• "Then you know India?"
  • "Why yes," replied Fix, who spoke cautiously.
  • "A curious place, this India?"
  • "Oh, very curious. Mosques, minarets, temples, fakirs, pagodas, tigers,
  • snakes, elephants! I hope you will have ample time to see the sights."
  • "I hope so, Monsieur Fix. You see, a man of sound sense ought not to spend hi_ife jumping from a steamer upon a railway train, and from a railway trai_pon a steamer again, pretending to make the tour of the world in eighty days!
  • No; all these gymnastics, you may be sure, will cease at Bombay."
  • "And Mr. Fogg is getting on well?" asked Fix, in the most natural tone in th_orld.
  • "Quite well, and I too. I eat like a famished ogre; it's the sea air."
  • "But I never see your master on deck."
  • "Never; he hasn't the least curiosity."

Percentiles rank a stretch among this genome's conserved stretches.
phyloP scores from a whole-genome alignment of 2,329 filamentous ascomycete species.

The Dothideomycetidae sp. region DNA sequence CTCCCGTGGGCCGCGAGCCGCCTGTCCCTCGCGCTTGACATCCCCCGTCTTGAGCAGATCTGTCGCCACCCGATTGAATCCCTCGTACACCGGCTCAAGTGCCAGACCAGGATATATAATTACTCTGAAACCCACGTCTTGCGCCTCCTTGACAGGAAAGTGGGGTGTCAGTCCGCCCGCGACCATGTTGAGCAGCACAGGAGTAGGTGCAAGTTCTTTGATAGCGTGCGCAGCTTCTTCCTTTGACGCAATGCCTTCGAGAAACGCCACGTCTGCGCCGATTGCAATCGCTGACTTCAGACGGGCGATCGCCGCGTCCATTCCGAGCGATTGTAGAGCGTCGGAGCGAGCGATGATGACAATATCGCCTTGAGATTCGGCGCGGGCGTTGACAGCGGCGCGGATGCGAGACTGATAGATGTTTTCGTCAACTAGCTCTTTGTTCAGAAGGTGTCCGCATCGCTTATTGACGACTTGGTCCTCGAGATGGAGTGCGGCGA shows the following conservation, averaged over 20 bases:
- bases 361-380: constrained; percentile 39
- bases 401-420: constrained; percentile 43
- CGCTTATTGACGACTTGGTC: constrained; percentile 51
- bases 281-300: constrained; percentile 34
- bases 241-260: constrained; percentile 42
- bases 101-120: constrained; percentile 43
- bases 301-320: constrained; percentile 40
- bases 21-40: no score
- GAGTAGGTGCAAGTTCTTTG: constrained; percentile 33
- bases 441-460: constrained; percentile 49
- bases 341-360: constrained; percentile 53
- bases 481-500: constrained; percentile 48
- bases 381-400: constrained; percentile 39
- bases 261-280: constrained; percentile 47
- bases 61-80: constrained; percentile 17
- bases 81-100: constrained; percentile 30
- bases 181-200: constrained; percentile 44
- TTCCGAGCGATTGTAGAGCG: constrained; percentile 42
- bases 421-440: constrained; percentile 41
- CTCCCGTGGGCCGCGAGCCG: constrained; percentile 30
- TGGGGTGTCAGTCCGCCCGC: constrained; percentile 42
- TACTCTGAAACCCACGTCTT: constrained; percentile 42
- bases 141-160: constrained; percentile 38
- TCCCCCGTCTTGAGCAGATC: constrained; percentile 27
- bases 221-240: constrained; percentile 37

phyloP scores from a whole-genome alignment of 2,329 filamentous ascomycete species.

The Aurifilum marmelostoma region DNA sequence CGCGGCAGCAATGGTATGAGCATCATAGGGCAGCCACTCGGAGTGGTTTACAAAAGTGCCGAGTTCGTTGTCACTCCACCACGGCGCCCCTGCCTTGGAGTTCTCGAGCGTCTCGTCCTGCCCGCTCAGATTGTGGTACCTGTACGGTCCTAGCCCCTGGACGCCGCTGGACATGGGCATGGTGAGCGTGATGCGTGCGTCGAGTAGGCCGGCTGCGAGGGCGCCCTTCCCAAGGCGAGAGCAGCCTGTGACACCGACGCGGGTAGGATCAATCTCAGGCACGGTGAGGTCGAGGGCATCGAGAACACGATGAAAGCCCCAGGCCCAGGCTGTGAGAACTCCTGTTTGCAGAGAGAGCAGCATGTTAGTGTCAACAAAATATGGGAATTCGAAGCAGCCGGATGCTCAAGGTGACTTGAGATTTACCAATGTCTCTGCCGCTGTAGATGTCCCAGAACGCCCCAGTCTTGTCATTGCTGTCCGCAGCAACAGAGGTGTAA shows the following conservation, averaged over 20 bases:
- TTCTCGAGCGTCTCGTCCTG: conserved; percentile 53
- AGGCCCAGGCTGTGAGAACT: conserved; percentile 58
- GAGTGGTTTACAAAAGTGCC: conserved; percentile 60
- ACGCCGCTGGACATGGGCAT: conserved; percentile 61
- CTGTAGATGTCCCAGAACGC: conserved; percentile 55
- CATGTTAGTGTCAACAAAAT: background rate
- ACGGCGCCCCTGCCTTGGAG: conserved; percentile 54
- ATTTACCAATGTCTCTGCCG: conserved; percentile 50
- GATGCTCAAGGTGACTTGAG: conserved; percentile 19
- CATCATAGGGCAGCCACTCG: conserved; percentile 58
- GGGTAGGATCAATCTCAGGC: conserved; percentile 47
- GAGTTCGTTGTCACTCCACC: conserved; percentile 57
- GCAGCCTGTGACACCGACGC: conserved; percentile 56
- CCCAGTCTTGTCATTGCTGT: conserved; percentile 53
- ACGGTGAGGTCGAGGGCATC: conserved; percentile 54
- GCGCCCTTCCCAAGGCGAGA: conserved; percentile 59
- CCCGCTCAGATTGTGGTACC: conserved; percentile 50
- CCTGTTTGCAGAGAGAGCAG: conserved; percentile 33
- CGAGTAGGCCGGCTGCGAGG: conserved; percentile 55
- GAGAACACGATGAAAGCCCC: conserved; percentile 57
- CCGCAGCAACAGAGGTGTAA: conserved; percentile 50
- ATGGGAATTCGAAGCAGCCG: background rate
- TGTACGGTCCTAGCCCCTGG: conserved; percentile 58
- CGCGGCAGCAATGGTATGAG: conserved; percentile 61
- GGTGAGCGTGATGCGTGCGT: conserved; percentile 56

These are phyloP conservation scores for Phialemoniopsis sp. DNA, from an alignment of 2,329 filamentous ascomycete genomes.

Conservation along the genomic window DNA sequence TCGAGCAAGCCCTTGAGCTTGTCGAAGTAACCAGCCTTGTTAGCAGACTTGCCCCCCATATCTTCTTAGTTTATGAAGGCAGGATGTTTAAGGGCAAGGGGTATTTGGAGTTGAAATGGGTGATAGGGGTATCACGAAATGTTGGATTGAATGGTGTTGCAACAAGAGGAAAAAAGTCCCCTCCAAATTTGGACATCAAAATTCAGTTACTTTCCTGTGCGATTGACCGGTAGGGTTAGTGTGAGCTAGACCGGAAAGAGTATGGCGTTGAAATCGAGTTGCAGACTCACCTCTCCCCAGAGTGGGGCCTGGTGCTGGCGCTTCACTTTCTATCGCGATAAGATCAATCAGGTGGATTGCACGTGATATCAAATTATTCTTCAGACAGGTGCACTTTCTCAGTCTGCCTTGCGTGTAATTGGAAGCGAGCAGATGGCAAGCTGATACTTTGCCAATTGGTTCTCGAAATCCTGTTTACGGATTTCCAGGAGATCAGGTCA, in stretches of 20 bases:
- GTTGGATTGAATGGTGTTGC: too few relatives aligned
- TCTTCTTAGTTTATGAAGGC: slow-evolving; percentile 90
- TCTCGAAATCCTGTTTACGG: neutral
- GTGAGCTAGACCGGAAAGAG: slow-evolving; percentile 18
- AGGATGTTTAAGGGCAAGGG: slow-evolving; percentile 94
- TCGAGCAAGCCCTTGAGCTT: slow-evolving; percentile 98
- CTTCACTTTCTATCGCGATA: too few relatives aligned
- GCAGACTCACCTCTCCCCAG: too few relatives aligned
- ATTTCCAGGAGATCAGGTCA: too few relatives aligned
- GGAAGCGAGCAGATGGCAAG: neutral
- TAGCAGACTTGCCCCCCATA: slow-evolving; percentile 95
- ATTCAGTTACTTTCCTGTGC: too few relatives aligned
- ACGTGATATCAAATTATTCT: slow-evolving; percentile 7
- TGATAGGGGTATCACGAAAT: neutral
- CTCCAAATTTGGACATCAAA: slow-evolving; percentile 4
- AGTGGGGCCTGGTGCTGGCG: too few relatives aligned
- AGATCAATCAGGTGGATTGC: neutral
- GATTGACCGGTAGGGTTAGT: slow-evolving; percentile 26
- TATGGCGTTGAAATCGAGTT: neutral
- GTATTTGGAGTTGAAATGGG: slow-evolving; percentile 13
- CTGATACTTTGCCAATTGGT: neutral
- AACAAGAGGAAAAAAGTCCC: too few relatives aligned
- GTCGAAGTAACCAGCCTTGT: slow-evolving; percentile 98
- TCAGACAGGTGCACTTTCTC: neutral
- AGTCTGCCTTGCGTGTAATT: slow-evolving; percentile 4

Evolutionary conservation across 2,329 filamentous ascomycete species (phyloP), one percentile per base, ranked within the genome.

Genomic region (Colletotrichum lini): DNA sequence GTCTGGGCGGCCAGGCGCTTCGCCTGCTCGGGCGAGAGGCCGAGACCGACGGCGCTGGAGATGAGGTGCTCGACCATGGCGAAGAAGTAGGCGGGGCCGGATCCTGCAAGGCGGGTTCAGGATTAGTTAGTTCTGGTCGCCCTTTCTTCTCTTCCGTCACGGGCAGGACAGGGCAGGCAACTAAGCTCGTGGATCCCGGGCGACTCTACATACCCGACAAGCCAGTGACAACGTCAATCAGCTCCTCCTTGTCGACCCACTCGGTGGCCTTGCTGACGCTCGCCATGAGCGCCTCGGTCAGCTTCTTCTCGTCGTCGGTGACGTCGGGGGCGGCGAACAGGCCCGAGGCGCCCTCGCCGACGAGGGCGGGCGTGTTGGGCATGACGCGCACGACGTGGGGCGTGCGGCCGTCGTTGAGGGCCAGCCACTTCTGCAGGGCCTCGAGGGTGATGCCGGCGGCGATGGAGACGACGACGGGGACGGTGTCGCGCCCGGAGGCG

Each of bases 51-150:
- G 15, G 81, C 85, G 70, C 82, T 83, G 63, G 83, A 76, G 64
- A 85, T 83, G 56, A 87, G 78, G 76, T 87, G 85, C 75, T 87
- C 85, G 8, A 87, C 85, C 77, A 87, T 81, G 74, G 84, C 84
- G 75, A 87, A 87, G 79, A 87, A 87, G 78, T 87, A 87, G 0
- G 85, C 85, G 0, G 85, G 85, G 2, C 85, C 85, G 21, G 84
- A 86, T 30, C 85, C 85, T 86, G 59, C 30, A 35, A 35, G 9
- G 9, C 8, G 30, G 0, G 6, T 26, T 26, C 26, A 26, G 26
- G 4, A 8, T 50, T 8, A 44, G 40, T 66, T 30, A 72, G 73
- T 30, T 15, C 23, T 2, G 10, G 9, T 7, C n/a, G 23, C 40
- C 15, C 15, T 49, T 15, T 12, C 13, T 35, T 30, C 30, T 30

• "Do you know, Mr. Passepartout, that this pretended tour in eighty days ma_onceal some secret errand—perhaps a diplomatic mission?"
  • "Faith, Monsieur Fix, I assure you I know nothing about it, nor would I giv_alf a crown to find out."
  • After this meeting, Passepartout and Fix got into the habit of chattin_ogether, the latter making it a point to gain the worthy man's confidence. H_requently offered him a glass of whiskey or pale ale in the steamer bar-room,
  • which Passepartout never failed to accept with graceful alacrity, mentall_ronouncing Fix the best of good fellows.
  • Meanwhile the Mongolia was pushing forward rapidly; on the 13th, Mocha,
  • surrounded by its ruined walls whereon date-trees were growing, was sighted,